Smith under attack from ship critics

Smith under attack from ship critics

Defence Minister Stephen Smith's decision to order his department to spend $130 million on a ship for the Border Protection and Customs Service is unprecedented, a former senior bureaucrat says.

Critics within Mr Smith's department say the ship, the Skandi Bergen, is of no use to the navy and that the purchase is a public relations stunt.

It is due to undergo sea trials in May and will arrive in Australia around the middle of the year.

''Navy did not buy this ship to fill any void until the Land Helicopter Docks come on-line,'' a source said. ''The government bought this ship because Customs needs it - but Customs does not have any money. The defence minister directed Defence to buy it with Defence money.''

Attempts by the minister to pass the Skandi Bergen off as an amphibious vessel were just plain wrong.


''It is not, I repeat, not, an amphibious ship,'' the source said. ''It has no amphibious capability whatsoever.''

Professor Ross Babbage, the former head of strategic analysis in the Office of National Assessments, said Mr Smith's intervention was remarkable.

''It strikes me as truly without precedent,'' he said yesterday. ''I cannot recall a previous occasion where the minister has ordered his department to buy a major piece of Defence equipment which the department itself hasn't previously identified as a requirement for defence capability.''

The intervention represented ''a serious breakdown in the discipline of force structure development''.

Unlike last year's purchase of HMAS Choules - which at only $100 million represents a lot more bang for the buck than the much smaller Skandi Bergen - funds do not come from a budgetary underspend. ''The decision was not related to any budget underspend. Defence is not currently anticipating an underspend in 2011-12,'' a Defence spokesman said.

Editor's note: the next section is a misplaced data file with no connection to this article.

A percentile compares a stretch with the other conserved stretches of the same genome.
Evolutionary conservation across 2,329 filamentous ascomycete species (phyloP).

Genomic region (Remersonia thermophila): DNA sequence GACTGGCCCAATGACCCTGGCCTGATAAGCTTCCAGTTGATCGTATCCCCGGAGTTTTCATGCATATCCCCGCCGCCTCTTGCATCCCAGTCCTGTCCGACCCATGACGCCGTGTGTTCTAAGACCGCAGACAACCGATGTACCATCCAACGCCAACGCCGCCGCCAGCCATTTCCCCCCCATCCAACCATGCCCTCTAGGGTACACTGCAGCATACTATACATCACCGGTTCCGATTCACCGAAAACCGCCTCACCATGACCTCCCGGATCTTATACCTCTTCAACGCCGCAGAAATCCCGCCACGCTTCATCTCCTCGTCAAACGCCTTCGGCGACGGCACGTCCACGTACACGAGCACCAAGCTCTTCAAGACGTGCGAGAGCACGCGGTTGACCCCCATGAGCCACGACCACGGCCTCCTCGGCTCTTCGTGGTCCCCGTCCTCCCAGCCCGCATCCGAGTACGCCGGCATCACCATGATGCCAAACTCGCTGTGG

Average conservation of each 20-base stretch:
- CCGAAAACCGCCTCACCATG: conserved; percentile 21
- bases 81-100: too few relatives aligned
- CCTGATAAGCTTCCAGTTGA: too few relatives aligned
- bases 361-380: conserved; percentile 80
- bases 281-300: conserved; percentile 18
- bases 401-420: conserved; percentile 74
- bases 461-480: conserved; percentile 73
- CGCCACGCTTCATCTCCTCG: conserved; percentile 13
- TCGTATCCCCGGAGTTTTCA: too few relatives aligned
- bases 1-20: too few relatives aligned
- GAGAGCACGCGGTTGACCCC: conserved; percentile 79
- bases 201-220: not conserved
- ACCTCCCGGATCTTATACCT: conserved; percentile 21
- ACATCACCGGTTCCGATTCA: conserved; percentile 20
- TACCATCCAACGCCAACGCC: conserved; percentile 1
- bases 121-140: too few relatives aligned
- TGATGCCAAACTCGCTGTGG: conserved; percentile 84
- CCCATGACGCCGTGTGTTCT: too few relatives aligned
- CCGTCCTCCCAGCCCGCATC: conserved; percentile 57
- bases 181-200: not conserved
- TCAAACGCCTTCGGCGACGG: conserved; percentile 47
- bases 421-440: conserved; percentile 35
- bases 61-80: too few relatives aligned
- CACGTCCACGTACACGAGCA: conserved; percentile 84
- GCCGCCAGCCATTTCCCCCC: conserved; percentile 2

The decision to buy the Skandi Bergen, a sister ship to the Border Protection and Customs Service's Ocean Protector, was driven by Mr Smith's fear HMAS Tobruk and HMAS Choules would not be sufficient to respond to a natural disaster such as a cyclone or tsunami in the region.

''Navy [now] only has two amphibious ships and the minister wanted a third ship for humanitarian assistance and disaster response,'' the source said. ''This reeks of the government trying to give the impression it is doing something about defence - it is an attempt to mislead the electorate. It is worse than doing nothing as it is a diversion of focus and resources,'' another Defence insider said.

The Skandi Bergen purchase followed the announcement, on December 13, by Mr Smith and Minister for Defence Materiel Jason Clare of ''the next step in the government's plan to improve the Royal Australian Navy's amphibious capacity - the purchase of a ship to add to the Royal Australian Navy's current amphibious ships, HMAS Choules and HMAS Tobruk''.

To qualify as an amphibious vessel a ship needs to have a ''roll on, roll off capability''. The Skandi Bergen does not meet this requirement.

Most Viewed in National